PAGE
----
New Privacy Tort in Alberta: Public Disclosure of Private Facts
Summary and Background
On September 16, 2021, Prowse Chowne was successful in having a new tortious cause of action recognized in Alberta. Justice A.B. Inglis of The Court of Queen’s Bench of Alberta issued her decision in ES v Shillington, 2021 ABQB 739 (Shillington), finding the Defendant liable for public disclosure of intimate images of the Plaintiff.
The Plaintiff was in an intimate relationship for over a decade with the Defendant, Thomas Shillington, who the court found physically and sexually abused her. The relationship ended with the Plaintiff seeking help at a shelter for women at risk.
During the relationship. The Plaintiff shared various intimate photographs with Shillington, with an understanding that they would remain private. Near the end of the relationship, Shillington admitted to posting some of these intimate images online. The Plaintiff could still find copies of the images circulating in early 2021.
Public Disclosure of Private Facts
Following guidance from the Supreme Court of Canada, and having determined that a new protection of privacy was necessary, the court established the factors for the new Alberta tort:
…to establish liability for the tort of Public Disclosure of Private Facts, the plaintiff must prove that:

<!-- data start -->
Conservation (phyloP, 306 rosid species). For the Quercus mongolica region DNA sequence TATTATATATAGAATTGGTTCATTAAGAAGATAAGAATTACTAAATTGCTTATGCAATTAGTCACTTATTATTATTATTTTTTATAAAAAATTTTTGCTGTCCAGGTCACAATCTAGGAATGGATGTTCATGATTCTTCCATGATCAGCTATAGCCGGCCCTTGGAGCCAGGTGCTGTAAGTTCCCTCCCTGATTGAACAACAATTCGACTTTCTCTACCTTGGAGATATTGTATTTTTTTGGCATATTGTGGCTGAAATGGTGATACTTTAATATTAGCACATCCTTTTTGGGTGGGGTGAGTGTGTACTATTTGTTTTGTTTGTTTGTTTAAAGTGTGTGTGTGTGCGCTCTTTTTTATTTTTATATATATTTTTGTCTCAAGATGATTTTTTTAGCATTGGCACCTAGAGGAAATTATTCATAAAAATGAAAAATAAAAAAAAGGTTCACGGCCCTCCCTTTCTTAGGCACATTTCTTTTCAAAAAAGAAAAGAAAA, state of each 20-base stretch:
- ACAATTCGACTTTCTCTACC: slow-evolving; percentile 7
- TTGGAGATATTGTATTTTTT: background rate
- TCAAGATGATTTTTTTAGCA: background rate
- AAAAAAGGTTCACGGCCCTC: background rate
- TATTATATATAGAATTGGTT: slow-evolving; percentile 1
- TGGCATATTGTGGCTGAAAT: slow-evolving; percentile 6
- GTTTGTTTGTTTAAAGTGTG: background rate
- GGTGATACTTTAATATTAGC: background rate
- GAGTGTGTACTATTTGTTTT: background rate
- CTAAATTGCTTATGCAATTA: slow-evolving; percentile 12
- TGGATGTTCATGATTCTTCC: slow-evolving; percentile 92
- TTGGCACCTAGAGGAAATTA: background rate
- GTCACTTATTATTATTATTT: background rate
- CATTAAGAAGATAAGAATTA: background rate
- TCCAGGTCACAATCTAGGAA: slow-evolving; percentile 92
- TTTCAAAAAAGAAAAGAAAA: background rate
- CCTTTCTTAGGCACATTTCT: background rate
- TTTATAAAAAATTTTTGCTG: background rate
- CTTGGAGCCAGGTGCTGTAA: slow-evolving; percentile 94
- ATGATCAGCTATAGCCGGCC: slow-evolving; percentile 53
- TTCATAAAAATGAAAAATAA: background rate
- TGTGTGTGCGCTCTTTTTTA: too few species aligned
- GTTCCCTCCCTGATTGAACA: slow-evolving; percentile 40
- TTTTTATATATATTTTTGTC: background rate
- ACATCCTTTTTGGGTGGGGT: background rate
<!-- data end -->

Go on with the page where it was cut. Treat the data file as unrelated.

(a) The defendant publicized an aspect of the plaintiff’s private life;
(b) The plaintiff did not consent to the publication;
(c) The matter publicized or its publication would be highly offensive to a reasonable person in the position of the plaintiff; and,
(d) The publication was not of legitimate concern to the public.
Having established the test, the court succinctly analysed Shillington’s conduct:
By uploading the Plaintiff’s explicitly sexual images to accessible websites the Defendant publicized an aspect of her private life; the Plaintiff did not consent to this action; the publication of the images is highly offensive to a reasonable person in the position of the Plaintiff; and, there is no legitimate concern to the public that warranted the publication.
Shillington was found liable for the new tort and was ordered to make best efforts to return all images of the Plaintiff in his possession and to make best efforts to remove any images of the Plaintiff that he posted wherever the images are found. He is also prohibited from sharing private images of the Plaintiff in the future.
Combined damages were awarded for liability for three torts, Public Disclosure of Private Facts, Breach of Confidence, and Intentional Infliction of mental distress. The court awarded $80,000 in general damages, $50,000 in punitive damages, and $25,000 for aggravated damages. Further damages were awarded separately for Assault, Battery, and Sexual Assault.